If you like fine art, buy a few pieces now and then, or would like to, you are probably delighted to find people who like the same stuff as you. Personally I like figurative and abstract art that evokes an emotional response: landscapes just don’t do it for me, neither does still life. I will happily chat for hours about art – whether someone shares my taste or helps me look at art in a new way, it’s always an enlightening experience.
For some time I’ve been pondering how to introduce the idea of sharing fine art. There are a very few examples of sharing in existence:
- An art “stock exchange” in France
- Art club ArtLab (UK) and Artsicle (USA)
- Some art funds for wealthy individuals to invest in major works of art
But the only real example of a private art syndicate that I’ve found goes back to 1994!
I’ve recently met Rich Pepper, a fine art consultant who understands just how sharing could help some of his clients who either don’t have to the funds to buy what they want, or find the idea of buying art on their own a bit daunting. Rich was previously a lawyer with a major City of London law firm. So he not only understands the art, but also the legal aspects required to make the sharing arrangement work.
Sharing art is about finding a small group (usually 2-6) of like-minded people who share your view and want to spend a similar amount per year buying art together. This can work in many ways, so I’ll use a hypothetical example to show the principles.
Four people get together to spend £1,000 a year each on fine art. If necessary, they could each stretch this to £1,250 per year giving a total annual budget of £4,000-5,000.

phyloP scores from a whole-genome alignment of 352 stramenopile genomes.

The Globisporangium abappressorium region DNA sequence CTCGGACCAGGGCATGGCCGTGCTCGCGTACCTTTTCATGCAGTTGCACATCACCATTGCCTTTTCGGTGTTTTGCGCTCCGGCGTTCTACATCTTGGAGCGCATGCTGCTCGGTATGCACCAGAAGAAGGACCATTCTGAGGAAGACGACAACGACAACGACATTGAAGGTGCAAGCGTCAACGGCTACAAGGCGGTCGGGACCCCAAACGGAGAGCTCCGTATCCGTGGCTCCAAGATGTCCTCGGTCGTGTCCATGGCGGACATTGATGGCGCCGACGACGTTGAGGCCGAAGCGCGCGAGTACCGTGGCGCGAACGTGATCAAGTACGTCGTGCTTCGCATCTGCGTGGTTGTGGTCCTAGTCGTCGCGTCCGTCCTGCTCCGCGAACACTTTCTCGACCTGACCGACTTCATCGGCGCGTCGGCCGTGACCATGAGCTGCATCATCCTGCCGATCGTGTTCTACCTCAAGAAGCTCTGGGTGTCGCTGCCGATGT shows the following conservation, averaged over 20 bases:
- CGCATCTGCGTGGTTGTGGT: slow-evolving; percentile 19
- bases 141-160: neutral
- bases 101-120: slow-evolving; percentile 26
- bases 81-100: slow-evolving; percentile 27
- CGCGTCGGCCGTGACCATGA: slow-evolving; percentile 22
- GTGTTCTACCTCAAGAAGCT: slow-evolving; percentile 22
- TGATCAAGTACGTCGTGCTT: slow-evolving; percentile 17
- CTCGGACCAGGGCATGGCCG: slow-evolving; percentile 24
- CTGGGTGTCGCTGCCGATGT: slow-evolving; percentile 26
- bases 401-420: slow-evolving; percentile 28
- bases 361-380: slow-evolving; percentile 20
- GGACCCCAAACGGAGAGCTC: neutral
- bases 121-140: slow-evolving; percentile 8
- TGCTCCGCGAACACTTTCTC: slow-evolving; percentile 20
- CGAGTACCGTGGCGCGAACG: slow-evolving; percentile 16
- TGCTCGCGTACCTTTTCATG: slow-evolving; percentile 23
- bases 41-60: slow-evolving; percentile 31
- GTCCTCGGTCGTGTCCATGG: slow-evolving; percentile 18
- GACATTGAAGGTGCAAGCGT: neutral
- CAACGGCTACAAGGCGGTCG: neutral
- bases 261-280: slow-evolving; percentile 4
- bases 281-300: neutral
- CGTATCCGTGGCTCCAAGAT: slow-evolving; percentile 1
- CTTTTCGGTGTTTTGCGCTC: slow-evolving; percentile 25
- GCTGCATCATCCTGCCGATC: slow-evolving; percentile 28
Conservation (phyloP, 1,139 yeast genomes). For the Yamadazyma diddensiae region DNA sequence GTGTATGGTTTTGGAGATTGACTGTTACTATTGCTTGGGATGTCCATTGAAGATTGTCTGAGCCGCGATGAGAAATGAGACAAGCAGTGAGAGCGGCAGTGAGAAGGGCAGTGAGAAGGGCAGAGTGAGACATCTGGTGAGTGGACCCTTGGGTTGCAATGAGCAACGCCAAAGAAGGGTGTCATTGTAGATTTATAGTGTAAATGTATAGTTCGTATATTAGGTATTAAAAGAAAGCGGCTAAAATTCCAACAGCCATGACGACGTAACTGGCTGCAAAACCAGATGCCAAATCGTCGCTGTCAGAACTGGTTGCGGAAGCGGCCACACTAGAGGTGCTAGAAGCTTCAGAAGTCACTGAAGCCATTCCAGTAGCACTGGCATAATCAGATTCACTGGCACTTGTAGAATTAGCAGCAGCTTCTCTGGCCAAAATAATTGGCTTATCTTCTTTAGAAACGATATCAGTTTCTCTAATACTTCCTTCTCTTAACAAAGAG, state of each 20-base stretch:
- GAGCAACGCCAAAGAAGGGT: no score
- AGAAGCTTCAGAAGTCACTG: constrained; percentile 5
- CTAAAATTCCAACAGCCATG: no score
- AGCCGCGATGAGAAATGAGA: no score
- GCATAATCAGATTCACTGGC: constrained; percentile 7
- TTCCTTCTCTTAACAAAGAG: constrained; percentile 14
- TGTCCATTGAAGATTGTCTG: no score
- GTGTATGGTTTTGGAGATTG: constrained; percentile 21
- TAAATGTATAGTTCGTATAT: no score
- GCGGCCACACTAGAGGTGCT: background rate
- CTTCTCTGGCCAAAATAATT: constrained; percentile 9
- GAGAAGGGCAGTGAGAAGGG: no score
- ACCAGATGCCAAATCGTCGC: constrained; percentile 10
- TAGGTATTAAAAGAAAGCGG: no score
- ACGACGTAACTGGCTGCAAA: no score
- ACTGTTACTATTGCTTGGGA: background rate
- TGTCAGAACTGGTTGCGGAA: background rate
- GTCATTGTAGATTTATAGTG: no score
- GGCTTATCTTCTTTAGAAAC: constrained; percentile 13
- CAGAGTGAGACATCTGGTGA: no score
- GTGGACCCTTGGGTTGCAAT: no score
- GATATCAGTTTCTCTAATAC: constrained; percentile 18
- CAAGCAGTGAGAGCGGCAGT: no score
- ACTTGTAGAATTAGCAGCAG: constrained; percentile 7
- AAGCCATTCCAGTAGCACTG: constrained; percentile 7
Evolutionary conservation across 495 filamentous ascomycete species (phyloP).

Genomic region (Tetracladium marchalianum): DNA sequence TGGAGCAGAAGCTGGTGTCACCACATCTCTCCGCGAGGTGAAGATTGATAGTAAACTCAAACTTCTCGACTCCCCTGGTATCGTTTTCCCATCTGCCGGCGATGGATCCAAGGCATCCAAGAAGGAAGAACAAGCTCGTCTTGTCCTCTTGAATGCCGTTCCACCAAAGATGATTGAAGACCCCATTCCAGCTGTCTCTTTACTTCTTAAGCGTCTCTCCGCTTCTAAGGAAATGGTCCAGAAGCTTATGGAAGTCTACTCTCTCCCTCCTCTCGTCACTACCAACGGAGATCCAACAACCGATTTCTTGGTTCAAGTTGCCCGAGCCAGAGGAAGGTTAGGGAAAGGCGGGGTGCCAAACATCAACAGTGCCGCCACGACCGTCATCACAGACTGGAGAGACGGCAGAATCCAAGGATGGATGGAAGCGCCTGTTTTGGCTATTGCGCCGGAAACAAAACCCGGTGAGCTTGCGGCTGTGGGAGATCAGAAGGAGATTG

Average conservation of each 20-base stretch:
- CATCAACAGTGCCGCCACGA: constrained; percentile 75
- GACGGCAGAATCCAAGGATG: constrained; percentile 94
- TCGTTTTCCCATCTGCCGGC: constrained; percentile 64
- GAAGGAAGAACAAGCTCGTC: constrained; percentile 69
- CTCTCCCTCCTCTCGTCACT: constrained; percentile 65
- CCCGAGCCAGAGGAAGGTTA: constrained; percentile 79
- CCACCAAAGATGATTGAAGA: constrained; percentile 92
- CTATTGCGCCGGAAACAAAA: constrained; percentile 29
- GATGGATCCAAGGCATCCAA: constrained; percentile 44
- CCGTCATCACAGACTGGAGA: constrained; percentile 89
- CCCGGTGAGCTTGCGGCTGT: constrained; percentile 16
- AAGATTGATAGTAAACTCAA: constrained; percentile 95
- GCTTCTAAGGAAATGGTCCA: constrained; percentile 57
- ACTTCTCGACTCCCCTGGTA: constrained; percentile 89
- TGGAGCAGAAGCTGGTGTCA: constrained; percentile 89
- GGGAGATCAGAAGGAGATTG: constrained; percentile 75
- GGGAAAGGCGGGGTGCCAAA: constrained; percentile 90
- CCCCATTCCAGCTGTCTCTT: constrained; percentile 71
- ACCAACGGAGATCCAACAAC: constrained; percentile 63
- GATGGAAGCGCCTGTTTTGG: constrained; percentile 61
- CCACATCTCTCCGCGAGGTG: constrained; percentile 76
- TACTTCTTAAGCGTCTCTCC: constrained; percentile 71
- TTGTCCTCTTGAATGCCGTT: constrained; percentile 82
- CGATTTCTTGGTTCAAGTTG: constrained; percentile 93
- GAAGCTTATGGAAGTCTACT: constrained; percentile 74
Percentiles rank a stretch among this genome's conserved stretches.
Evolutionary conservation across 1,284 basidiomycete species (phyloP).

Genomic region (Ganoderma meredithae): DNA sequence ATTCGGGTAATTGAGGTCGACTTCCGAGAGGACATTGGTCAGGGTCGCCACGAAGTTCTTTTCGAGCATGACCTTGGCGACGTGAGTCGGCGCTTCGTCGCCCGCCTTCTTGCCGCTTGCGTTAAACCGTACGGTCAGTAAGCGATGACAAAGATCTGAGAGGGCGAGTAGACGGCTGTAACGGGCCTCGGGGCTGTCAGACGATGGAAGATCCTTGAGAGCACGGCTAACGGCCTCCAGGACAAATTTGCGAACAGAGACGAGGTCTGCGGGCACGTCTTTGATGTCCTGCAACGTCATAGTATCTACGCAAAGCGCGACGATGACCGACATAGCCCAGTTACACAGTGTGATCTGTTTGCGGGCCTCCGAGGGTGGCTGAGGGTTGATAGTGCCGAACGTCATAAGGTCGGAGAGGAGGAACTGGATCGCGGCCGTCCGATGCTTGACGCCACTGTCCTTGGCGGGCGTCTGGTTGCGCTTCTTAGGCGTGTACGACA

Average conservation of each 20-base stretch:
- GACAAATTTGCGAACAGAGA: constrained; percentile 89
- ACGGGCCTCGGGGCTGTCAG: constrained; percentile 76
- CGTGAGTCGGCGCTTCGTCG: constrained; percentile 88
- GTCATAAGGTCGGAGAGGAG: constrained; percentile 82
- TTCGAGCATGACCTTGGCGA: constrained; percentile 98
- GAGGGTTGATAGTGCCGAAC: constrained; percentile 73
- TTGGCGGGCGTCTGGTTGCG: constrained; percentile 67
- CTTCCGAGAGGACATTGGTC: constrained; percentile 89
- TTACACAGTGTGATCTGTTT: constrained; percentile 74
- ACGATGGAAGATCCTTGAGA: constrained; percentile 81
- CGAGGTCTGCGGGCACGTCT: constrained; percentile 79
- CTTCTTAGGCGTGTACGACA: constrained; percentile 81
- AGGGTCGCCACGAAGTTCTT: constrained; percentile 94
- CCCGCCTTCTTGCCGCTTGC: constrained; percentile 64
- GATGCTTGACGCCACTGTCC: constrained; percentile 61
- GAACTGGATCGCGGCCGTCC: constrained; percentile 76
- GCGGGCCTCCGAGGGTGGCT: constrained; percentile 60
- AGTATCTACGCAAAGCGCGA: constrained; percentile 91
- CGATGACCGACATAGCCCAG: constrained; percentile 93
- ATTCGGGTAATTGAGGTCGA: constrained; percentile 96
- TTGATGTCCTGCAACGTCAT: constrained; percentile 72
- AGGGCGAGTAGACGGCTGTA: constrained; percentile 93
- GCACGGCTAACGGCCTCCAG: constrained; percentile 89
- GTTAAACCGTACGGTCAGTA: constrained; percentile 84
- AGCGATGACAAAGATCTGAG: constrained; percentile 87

Before buying anything, they spend time visiting galleries and talking to establish their likes and dislikes. They ensure that their tastes are sufficiently similar, they can work together, they can agree a broad process for deciding what to buy and that they trust each other. A period of discussion and preparation is the best way of determining whether or not that trust exists.
As with any sharing arrangement, the contract is essential as it records all the key decisions about the arrangement: it is “proof” that the syndicate members are sufficiently like-minded and compatible.
The contract includes:
- Who owns what
- The exit strategy – how to leave the arrangement
- When and how it will move from owner to owner
- Any conditions specific to the piece addressing differences such as size and fragility
- Management of the arrangement
Returning to our fictional private syndicate, they agree to buy the first painting for £4,500 or £1,125 each. This level of budget has a dramatic effect on the quality and interest of the artwork that is accessible; £2000-3000 is an important point in the art market, above which there is some fantastic work available.
The artwork is moved every three months on a rotating basis and they meet each time it changes hands, to discuss attractive galleries and exhibitions, and artists to investigate. They choose the next purchase on the third changeover, nine months later.
As further purchases are made, the quarterly meetings become the swapping point allowing everyone to see all their artwork and discuss the next purchase, usually over a meal and a few drinks.
There are several benefits of sharing art:
- Commitment to buy art you love at a reduced cost
- Variety of artwork in your home
- Spread of investment, so you have a higher chance of buying part of a piece by a successful artist
- Enjoyment of belonging to a community of people who love the same art as you.
Having spoken to many people in long established private syndicates sharing all kinds of assets, people usually treasure the last benefit most highly even though they generally joined for the first three. The pleasure of belonging to a group of people who enjoy the same art, the shared responsibility of ownership, the fun of swapping, encouraging others to push the boundaries of their tastes and interests, going to galleries together and deciding what to buy will almost inevitably overshadow the other benefits, even if the group is lucky enough to invest in the next Damien Hirst when still an impoverished art student.
If you are interested in sharing art, please reply to this email. I’d love to hear from you.